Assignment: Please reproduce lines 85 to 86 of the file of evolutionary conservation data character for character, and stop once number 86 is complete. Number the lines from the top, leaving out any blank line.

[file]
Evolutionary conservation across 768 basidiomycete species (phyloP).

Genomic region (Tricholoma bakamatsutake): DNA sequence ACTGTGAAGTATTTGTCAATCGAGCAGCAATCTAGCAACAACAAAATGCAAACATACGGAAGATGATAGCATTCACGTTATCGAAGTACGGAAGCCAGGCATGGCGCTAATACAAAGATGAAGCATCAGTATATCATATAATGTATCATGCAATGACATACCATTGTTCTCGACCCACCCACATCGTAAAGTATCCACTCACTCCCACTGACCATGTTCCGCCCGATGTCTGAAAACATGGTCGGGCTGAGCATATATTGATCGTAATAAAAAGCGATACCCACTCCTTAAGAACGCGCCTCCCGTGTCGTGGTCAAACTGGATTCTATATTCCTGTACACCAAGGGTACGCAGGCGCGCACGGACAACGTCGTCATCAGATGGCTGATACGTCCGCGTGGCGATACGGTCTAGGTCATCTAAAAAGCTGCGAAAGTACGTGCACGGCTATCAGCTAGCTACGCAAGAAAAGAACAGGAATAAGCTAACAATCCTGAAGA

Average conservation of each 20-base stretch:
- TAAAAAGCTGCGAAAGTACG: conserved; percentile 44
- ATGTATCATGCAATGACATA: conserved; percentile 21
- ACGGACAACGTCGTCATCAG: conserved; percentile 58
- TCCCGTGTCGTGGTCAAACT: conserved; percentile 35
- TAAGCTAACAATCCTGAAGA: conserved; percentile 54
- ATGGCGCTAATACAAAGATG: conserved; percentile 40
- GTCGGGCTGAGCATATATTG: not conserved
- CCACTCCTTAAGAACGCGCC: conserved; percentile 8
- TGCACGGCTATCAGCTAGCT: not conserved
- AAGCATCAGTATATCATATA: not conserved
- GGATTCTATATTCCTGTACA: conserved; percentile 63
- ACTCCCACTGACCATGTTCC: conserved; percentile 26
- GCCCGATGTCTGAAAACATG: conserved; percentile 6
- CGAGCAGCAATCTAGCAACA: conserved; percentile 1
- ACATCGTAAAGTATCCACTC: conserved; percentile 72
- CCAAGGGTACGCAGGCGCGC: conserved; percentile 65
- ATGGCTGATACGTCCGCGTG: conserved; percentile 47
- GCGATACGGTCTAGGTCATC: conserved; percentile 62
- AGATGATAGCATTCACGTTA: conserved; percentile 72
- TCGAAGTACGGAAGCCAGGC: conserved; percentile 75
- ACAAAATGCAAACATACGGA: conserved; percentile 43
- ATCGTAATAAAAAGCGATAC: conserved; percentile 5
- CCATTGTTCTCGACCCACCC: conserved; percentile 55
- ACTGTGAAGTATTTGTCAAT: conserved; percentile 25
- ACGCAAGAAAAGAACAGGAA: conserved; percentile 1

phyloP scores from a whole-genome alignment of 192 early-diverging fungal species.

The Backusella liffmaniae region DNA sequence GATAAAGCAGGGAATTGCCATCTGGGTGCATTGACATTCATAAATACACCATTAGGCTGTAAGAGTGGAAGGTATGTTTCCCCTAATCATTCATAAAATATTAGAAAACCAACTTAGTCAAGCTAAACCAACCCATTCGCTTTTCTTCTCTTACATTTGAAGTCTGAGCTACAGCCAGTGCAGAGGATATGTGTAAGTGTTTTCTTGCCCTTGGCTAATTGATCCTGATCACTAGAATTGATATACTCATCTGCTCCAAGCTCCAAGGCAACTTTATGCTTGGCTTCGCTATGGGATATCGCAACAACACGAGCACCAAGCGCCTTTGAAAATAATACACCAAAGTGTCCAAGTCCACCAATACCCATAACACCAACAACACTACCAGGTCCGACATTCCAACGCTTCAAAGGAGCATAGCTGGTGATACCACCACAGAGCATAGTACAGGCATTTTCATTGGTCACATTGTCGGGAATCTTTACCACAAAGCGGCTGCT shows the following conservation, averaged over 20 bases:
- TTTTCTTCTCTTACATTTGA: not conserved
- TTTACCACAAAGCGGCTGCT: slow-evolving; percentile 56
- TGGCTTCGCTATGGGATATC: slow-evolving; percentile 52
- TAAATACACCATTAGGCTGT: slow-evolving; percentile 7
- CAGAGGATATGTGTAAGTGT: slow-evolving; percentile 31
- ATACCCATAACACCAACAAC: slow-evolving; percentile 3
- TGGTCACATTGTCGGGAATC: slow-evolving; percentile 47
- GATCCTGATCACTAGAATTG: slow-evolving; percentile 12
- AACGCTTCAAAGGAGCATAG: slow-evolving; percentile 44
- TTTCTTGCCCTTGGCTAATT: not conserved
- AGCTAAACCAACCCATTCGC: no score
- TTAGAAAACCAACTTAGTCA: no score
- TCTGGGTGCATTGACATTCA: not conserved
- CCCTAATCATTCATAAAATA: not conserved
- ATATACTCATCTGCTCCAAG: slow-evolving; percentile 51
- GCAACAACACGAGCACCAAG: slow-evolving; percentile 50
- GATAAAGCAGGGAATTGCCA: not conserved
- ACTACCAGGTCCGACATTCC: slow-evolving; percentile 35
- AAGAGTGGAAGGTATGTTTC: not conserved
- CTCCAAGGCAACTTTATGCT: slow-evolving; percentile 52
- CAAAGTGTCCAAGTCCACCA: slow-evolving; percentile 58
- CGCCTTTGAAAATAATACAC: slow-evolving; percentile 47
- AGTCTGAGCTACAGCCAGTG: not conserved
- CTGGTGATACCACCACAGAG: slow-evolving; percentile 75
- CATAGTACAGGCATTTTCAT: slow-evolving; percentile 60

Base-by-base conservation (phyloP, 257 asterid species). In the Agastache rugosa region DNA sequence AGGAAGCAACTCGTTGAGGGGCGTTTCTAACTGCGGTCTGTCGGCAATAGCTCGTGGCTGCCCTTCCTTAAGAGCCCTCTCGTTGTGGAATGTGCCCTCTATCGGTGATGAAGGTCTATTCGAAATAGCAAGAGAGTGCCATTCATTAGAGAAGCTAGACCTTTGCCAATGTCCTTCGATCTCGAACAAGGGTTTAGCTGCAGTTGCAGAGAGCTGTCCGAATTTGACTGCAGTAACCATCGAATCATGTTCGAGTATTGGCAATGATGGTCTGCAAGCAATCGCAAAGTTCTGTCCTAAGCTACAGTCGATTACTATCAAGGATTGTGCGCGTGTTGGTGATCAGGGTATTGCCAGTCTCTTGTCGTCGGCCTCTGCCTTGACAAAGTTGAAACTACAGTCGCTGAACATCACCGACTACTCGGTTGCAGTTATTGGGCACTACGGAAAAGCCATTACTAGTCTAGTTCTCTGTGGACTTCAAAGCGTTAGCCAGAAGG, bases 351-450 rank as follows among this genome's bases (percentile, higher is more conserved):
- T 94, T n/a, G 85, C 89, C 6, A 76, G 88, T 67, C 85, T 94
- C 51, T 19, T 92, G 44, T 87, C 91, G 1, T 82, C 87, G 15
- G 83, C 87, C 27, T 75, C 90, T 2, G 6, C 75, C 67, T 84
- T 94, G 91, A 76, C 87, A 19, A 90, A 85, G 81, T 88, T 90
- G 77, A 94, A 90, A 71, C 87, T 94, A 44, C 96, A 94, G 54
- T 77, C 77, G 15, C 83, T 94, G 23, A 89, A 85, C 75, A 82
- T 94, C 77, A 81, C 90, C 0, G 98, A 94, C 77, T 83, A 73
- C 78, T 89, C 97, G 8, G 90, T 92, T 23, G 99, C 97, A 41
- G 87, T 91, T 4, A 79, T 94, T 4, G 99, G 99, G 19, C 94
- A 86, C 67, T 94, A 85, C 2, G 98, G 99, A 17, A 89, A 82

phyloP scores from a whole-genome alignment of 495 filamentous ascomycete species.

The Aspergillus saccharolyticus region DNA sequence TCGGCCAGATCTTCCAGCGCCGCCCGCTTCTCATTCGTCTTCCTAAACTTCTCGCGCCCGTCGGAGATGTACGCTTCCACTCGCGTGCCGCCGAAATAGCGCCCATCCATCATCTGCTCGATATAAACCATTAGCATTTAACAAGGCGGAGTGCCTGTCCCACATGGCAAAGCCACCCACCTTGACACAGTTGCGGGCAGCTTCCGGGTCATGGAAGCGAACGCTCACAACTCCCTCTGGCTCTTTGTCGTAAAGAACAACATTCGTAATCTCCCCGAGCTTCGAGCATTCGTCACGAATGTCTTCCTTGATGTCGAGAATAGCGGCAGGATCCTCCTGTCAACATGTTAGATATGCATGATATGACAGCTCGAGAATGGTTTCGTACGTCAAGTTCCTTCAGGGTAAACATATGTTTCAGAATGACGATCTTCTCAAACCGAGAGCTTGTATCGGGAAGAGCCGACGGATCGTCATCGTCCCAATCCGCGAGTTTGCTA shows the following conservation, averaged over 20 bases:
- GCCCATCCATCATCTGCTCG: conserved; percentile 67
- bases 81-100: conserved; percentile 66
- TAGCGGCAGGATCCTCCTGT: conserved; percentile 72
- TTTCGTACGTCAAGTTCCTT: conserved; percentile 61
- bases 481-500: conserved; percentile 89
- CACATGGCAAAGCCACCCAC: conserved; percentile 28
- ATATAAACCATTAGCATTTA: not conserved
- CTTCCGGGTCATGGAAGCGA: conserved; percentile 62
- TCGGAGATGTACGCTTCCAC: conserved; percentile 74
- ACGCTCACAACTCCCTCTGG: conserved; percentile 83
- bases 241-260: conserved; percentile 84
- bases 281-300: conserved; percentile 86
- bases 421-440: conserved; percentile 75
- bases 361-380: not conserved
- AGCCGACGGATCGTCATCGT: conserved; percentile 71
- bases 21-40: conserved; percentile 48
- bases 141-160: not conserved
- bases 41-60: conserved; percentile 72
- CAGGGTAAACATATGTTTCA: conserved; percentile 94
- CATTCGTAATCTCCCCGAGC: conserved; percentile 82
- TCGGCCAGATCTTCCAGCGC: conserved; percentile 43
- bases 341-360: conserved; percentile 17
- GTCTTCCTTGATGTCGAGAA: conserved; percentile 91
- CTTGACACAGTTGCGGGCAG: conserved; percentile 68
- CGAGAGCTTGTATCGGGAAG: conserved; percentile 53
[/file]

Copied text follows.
- bases 141-160: not conserved
- bases 41-60: conserved; percentile 72